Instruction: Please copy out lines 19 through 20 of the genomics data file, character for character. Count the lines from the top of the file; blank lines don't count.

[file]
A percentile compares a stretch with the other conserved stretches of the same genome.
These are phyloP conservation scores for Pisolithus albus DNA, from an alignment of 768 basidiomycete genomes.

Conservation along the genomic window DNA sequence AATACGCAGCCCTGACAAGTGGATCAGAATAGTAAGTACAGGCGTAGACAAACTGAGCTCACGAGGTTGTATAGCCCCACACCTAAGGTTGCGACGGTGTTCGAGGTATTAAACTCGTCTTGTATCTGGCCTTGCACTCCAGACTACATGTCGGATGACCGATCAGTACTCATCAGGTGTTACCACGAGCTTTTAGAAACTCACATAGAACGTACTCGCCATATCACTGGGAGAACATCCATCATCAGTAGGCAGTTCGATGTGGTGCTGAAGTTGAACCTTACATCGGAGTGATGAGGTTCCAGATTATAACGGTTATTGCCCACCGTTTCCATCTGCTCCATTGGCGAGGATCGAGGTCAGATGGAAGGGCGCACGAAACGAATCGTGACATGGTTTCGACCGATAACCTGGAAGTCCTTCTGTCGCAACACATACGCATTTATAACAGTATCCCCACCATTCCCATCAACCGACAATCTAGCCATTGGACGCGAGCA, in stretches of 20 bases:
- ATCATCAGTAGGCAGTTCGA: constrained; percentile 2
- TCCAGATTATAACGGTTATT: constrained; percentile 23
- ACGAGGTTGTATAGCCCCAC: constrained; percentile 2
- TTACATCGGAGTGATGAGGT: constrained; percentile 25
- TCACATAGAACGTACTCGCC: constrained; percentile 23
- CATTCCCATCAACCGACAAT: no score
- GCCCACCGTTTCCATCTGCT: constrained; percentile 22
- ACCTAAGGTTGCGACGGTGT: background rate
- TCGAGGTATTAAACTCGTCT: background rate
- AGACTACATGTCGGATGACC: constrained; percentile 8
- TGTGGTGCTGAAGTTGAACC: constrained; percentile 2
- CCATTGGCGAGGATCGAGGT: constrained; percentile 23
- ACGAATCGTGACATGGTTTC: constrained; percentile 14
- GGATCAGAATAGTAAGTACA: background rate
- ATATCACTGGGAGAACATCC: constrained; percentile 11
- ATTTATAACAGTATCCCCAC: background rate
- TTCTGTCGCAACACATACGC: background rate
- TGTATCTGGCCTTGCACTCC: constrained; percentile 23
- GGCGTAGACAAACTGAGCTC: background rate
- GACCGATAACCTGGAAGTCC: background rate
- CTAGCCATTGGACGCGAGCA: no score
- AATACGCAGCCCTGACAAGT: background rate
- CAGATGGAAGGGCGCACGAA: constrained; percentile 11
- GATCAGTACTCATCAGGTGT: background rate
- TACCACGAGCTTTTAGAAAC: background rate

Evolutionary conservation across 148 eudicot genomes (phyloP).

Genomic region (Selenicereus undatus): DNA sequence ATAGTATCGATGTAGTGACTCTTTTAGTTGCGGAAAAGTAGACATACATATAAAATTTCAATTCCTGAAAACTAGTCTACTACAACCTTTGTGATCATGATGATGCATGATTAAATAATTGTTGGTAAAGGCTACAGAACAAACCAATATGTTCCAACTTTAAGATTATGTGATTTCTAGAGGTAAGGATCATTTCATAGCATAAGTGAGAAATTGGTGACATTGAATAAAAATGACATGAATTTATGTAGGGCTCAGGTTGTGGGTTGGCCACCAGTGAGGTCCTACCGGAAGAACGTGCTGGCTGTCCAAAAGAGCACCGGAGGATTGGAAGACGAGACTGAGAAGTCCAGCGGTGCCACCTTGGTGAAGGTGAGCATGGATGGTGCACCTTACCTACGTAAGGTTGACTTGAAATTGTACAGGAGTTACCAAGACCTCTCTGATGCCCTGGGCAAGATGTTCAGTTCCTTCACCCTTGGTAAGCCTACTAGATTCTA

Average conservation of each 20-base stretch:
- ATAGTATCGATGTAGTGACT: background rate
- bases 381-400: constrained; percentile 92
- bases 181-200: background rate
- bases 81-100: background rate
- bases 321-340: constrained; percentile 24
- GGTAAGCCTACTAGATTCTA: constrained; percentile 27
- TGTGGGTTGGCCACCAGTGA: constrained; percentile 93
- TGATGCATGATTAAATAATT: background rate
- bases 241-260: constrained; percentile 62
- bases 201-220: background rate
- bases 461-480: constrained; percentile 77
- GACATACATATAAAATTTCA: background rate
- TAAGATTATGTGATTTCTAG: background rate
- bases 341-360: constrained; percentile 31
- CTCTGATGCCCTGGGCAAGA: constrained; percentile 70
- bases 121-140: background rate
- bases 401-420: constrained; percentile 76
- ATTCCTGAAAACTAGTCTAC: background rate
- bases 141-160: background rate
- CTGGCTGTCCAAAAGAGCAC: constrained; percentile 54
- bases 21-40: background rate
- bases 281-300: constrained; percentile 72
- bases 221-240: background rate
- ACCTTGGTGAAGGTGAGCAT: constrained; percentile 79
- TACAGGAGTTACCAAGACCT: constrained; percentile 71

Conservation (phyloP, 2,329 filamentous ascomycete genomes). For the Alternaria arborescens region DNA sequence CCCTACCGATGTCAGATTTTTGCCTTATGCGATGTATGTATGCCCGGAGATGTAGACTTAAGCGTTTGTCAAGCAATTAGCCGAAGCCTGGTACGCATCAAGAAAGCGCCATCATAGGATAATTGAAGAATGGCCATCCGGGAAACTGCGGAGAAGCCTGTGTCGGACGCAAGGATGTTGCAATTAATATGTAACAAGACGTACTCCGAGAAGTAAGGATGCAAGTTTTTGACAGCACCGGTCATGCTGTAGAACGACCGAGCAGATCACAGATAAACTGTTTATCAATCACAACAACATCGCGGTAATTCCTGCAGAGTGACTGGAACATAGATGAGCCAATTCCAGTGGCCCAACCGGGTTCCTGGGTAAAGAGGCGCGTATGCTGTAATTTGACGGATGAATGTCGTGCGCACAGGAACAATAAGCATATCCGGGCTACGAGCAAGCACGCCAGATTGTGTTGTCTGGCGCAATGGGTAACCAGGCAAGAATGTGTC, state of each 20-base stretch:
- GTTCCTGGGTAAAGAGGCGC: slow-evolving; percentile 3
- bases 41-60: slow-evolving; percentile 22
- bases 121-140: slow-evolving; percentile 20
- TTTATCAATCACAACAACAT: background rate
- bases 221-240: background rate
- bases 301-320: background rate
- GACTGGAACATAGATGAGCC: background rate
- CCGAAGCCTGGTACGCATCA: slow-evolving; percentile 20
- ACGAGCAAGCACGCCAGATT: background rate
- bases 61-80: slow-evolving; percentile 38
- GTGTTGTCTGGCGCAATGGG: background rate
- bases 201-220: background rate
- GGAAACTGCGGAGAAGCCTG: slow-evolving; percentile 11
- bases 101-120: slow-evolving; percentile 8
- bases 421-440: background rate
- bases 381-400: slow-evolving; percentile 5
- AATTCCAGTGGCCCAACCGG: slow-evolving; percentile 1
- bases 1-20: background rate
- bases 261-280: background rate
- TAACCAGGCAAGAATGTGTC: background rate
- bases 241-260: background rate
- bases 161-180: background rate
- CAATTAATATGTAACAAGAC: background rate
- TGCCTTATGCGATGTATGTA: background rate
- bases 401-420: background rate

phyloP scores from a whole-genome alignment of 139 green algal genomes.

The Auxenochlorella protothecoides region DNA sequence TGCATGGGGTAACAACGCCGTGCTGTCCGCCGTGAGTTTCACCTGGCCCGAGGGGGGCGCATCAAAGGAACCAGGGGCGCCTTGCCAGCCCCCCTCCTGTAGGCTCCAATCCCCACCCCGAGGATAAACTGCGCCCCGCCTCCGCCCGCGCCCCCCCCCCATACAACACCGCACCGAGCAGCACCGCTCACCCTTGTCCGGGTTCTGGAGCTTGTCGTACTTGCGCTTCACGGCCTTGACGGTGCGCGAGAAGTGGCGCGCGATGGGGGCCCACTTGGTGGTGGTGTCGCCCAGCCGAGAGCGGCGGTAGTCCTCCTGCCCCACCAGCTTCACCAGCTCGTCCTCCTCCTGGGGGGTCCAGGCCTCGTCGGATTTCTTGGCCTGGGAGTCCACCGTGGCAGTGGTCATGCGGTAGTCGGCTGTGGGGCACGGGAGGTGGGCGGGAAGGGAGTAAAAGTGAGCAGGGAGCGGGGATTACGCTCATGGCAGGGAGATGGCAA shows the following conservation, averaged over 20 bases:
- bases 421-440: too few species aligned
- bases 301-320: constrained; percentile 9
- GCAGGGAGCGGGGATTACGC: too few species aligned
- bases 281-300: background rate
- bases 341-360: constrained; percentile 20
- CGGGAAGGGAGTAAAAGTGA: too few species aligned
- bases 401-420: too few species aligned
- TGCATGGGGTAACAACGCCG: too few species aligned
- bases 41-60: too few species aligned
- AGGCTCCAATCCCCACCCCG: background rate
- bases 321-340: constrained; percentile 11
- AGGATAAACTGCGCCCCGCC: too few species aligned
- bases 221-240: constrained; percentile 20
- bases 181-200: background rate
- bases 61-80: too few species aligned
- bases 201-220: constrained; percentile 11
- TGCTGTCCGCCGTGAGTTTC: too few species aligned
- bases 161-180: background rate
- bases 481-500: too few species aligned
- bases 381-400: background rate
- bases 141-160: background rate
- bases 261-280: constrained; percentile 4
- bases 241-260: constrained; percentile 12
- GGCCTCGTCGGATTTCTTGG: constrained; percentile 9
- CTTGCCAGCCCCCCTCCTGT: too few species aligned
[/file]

- ATTTATAACAGTATCCCCAC: background rate
- TTCTGTCGCAACACATACGC: background rate